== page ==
Forty years ago on the first Earth Day, there was the smell of revolution in the air. Metaphorically millions said aloud and to themselves, “We have fouled our nest; now we must clean it.”
The issues seemed simpler back then. They are so complex today that the world is suffering from environmental shock.
It is not that the state of the environment is not precarious, but rather that the solutions are more elusive.
There are those who believe it can all be done with a hydrogen economy; and others who believe the wind and sun alone can do the job. There are those who can see a plastic-free future, if we would just tax the plastic. Yet others believe Nirvana is just a vegetarian meal away.
Forty years ago, we were still in the throes of the upheavals of the1960s; and the 1960s were the time of The Great Accusation. This accusation was leveled by an angry populace at all institutions, both public and private, that had betrayed the citizenry. The anger of the Tea Party movement today is nothing compared to the anger on the streets in those days; the days of the Vietnam War, civil rights, gender equality and the environment.
The premise under the demonstrations on the first Earth Day, April 22, 1970, was that the only reason the Earth was going to hell in a hand basket was that big companies polluted for profit and that government covered up for them.
It was a simple, powerful premise. The road ahead was clear: Make the polluters pay and all would be well.
It also was a time when the idea of climate change was hardly known, and those who talked about it did so as an arcane curiosity.
Clean air was an issue, but not to forestall global warming. Smog and later acid rain were the air issues.
Water was a huge preoccupation, which is why the Clean Water Act —initially vetoed by President Richard Nixon but then signed after huge protests — preceded the Clean Air Act.
The critical piece of legislation was The National Environmental Policy Act of 1969 which has become the bedrock of environmental law.
As time took its course, the simple premise of good guys vs. bad guys evolved into our guys vs. your guys, a wholly different equation. Virtue was less easy to establish back then as it is today.
The environmental movement found its strength not in the streets but in the law courts, testing, and expanding by precedent the scope of the new laws.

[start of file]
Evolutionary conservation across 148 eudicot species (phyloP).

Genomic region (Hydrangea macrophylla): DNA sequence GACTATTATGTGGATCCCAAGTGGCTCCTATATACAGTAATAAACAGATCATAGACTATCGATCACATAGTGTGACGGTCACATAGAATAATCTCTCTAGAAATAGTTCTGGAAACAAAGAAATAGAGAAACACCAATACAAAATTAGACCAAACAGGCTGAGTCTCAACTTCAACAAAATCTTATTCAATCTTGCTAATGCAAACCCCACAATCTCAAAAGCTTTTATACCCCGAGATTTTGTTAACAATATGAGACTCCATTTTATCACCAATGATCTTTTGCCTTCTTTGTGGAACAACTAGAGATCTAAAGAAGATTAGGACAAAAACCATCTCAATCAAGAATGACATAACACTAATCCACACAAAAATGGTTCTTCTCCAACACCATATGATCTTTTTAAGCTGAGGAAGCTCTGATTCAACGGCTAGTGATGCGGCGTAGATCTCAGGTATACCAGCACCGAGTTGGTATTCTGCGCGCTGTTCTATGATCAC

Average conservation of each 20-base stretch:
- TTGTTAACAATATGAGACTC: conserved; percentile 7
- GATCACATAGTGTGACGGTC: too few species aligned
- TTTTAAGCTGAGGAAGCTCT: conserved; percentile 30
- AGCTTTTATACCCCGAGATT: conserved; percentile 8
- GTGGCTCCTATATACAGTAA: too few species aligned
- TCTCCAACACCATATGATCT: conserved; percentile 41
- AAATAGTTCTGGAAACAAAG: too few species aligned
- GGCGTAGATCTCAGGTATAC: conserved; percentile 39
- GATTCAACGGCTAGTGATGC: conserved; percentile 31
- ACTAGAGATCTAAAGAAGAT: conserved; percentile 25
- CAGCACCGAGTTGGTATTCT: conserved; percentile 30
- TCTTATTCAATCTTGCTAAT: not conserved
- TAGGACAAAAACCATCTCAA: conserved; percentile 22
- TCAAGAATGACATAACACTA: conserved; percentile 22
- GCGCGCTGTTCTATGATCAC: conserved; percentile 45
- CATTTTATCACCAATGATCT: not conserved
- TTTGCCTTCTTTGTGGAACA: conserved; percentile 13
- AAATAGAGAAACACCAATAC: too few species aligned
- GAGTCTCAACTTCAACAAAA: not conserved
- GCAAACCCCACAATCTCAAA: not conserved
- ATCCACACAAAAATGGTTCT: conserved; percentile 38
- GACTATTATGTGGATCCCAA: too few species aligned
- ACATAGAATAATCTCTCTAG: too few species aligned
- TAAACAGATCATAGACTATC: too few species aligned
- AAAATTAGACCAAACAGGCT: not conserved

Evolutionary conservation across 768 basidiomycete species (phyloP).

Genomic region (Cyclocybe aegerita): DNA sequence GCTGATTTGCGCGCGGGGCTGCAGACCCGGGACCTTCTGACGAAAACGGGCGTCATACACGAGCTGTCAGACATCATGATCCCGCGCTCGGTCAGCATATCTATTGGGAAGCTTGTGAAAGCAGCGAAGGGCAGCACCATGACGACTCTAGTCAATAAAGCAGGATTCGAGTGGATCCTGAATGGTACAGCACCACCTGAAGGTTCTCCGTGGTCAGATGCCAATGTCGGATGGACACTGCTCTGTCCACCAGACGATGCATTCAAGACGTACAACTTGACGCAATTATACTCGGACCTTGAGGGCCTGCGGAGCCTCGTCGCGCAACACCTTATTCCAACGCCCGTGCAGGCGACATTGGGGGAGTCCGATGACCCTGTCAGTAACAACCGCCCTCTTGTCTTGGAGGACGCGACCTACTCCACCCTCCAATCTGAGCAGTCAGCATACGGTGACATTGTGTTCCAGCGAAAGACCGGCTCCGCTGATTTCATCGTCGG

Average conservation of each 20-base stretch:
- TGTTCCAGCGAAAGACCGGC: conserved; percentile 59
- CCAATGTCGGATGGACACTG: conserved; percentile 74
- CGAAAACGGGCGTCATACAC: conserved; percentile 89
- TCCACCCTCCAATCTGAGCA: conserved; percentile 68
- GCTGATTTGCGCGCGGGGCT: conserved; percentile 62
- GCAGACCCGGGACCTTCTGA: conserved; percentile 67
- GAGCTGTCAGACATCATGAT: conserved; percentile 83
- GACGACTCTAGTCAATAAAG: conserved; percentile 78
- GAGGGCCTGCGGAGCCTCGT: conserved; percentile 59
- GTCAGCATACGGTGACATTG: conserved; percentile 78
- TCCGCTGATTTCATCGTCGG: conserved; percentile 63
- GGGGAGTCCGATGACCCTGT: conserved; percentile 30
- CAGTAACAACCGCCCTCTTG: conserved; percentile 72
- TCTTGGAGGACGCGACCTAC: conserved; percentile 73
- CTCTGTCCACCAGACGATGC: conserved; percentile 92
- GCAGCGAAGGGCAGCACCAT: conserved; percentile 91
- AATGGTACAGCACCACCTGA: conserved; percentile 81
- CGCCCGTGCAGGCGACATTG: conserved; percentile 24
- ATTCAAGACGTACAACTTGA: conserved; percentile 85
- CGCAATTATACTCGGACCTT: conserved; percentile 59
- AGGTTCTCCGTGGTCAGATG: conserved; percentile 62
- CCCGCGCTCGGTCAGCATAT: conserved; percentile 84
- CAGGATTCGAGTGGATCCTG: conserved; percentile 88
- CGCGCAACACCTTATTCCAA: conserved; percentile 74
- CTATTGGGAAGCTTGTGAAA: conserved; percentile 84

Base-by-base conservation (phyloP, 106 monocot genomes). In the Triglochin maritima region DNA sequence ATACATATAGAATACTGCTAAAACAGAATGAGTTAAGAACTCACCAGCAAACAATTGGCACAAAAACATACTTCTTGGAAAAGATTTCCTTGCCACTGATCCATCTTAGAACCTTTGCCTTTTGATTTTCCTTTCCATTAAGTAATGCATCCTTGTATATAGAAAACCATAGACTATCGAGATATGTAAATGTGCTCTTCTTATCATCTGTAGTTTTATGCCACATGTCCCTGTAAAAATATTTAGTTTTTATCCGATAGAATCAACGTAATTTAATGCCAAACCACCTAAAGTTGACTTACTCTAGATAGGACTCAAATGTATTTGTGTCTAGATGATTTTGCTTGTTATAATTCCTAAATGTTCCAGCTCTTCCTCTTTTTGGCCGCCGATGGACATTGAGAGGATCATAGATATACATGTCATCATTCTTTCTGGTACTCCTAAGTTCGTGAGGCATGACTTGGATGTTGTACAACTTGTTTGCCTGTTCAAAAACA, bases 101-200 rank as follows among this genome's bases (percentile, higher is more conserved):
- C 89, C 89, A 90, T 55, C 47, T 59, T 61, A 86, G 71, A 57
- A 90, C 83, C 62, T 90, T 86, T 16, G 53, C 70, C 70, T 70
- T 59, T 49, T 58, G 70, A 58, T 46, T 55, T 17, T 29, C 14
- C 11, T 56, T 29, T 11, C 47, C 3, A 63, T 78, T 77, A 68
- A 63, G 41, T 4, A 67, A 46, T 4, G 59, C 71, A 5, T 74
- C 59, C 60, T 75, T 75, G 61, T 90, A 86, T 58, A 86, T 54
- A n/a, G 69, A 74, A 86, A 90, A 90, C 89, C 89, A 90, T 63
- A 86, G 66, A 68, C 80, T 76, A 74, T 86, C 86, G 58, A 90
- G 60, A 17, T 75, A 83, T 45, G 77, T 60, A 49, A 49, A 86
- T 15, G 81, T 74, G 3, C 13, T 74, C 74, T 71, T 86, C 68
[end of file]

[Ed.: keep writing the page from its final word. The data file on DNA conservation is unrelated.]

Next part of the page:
It also developed attachments to some technologies over others. It favored a European transport model with high gasoline taxes and a portfolio of electric- generating technologies that it called alternative.
But significantly, the environmental organizations en masse became technology partisans, signifying approval of the obscure (solar, wind, waves and hydrogen) over the practical (hydroelectric and nuclear).
Of the half-dozen or so really effective environmental groups, the National Resources Defense Council became the most successful litigator, dwarfing other groups like the Union of Concerned Scientists, the National Wildlife Federation, the Sierra Club and Greenpeace. Yet to their opponents they were a unified threat, skillful and intractable. For philosophy they had Amory Lovins (“The Path Not Taken”) and E.F. Schumacher (“Small Is Beautiful”).
Forty years on, the environmental debate is more complicated and there is less room for certainty. At some point, China and India are set to surpass the United States as the world’s largest polluter; governments promise to change the ways of their people, but not if it hurts.
Earth Day’s big birthday Thursday also was overshadowed by a natural disaster: Iceland’s volcano eruption. The economic impact was global in unexpected ways which showed, among other things, how hard it is to lay down absolutes about the environment. You can’t sue a volcano.
Who would have thought a volcano in Iceland would devastate the cut-flower industry in Kenya, and with severe consequences for that country’s economy? Who ever knew that a third of Europe’s cut flowers came from faraway Kenya on polluting aircraft?
Who needs flowers? Kenyans do. –For the Hearst-New York Times Syndicate